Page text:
Unfortunately, this will probably be used to help them clear off assets off their books so they can keep lending more and losing more as the packages of loans they sell come with new government guarantees which will mean more risk and public cost. This seems like a hoax to help Freddie Mac stay solvent and lend more in an election year.
    9 Jan 2012, 12:49 PM Reply Like
  • David Urban
    , contributor
    Comments (1036) | Send Message
    This is actually a positive for the housing market. Eventually the properties have to come off the books and any market disruption will be minor at the very least.
    9 Jan 2012, 02:13 PM Reply Like
  • t_jeffer
    , contributor
    Comments (17) | Send Message
    "officials are working on details, including what experienced private investors the government can partner with."


    I believe you have a few misspelling in this phrase. I think it should be:


    "officials are working on details, including which of their cronies are going to get rewarded with the chance to buy properties at below market value."
    9 Jan 2012, 02:36 PM Reply Like
  • Innocents Abroad
    , contributor
    Comments (11) | Send Message
    if we flood the real estate market with firesale properties, it will draw down the valuations of all other properties, good-standing or not. The real estate bubble inflated years ago because it was a pyramid; valuations increased because of the promise of more money as the bubble expanded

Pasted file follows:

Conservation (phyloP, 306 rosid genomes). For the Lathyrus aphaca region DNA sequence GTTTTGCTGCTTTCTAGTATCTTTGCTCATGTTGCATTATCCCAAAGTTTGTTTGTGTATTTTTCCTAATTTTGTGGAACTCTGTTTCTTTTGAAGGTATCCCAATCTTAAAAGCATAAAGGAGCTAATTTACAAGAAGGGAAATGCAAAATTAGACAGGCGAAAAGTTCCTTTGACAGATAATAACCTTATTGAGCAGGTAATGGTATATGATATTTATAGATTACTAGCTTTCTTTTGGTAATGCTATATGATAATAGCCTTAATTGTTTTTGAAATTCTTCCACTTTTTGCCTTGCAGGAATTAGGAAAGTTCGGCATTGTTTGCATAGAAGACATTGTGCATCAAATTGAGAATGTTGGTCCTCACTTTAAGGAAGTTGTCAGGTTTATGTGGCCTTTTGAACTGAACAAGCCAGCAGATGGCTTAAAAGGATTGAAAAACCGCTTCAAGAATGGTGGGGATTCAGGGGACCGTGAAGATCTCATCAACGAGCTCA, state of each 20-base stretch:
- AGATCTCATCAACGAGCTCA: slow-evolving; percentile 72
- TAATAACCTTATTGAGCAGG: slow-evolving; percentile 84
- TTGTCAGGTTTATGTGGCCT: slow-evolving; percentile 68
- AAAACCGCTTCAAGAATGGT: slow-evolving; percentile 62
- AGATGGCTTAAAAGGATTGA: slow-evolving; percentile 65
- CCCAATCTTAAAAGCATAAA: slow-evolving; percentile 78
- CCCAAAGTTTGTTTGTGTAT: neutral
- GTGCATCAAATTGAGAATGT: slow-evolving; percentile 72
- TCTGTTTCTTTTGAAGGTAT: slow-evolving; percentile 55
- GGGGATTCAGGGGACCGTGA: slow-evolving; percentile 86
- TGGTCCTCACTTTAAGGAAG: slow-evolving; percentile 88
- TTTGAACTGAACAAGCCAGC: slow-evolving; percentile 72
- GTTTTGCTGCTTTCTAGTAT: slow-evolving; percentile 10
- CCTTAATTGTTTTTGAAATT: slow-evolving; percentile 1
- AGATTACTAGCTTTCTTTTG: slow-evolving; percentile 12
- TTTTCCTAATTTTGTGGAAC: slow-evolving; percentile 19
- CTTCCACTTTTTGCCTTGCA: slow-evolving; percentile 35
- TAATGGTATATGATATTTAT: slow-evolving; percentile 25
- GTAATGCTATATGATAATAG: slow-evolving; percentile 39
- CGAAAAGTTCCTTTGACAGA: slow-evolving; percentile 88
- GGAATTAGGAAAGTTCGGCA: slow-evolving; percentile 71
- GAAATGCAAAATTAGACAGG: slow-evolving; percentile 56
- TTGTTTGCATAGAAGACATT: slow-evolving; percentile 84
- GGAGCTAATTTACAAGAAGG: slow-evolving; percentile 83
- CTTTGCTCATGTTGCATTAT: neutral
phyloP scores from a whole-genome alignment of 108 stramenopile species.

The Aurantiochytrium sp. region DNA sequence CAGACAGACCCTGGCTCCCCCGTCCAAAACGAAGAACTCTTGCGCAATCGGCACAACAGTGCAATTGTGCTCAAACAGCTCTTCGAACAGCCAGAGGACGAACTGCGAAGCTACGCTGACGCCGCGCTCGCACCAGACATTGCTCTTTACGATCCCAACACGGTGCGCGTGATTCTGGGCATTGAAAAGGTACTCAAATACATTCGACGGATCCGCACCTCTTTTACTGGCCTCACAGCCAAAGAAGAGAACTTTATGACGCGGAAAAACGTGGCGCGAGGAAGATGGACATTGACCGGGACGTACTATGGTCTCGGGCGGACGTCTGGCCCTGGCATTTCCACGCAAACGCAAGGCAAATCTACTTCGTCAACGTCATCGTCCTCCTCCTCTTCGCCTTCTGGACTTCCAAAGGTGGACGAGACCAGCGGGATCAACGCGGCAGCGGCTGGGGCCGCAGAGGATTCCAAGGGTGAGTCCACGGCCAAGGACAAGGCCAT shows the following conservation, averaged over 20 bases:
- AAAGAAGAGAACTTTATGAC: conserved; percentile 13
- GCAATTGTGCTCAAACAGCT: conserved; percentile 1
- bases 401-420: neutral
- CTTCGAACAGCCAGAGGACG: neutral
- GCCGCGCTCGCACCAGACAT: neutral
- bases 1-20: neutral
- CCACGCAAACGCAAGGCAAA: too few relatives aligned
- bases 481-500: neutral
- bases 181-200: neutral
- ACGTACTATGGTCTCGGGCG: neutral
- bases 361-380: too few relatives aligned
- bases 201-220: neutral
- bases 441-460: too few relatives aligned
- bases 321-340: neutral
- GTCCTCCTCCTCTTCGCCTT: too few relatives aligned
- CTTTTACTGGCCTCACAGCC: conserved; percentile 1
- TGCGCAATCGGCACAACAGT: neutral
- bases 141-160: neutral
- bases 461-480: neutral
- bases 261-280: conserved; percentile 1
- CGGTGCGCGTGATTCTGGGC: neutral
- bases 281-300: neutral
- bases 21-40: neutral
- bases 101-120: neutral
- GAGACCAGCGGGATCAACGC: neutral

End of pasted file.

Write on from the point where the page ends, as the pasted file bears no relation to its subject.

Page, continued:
But fundamentally, the money was never there to begin with. Rapid-Asset-Turnover-O... jacked up the profits for those investors at the top of the heap, they made the most from the derivatives and got out early.
    9 Jan 2012, 03:03 PM Reply Like
  • David Urban
    , contributor
    Comments (1036) | Send Message
    If anything the draw down will be over quickly as investors seek to flip the properties on the rebound.


    This is what happened with the RTC and the S&L crisis. The government is not in the business of managing properties so getting them off the book and realizing losses is a huge first step.


    Yes it drags down prices but that is a temporary phenomenon.
    9 Jan 2012, 03:08 PM Reply Like
  • robert.b.ferguson
    , contributor
    Comments (10612) | Send Message
    Just who do you suppose will be buying those properties? With real unemployment around 17% there just isn't allot of appetite for real estate right now. Why do you suppose all of that shadow inventory exists? Could it be because there are no buyers?
    9 Jan 2012, 03:58 PM Reply Like
  • chasag
    , contributor
    Comments (14) | Send Message
    Why not offer to sell the mortgages to the home owners. Some of them have money and could pay their mortgages of at a discount.
    9 Jan 2012, 03:09 PM Reply Like
  • phxcrane
    , contributor
    Comments (504) | Send Message
    Won't this put a lot of homes on the rental market? Therefore lowering rent prices? Good for renters bad for builders. Once again Government intervention will have unintended consequences. Of course there is the theory Obama is just buying votes.
    9 Jan 2012, 05:25 PM Reply Like
  • randy3x
    , contributor
    Comments (3) | Send Message
    “If you put the federal government in charge of the Sahara Desert , in five years there’d be a shortage of sand.” ~ Milton Friedman
    9 Jan 2012, 07:19 PM Reply Like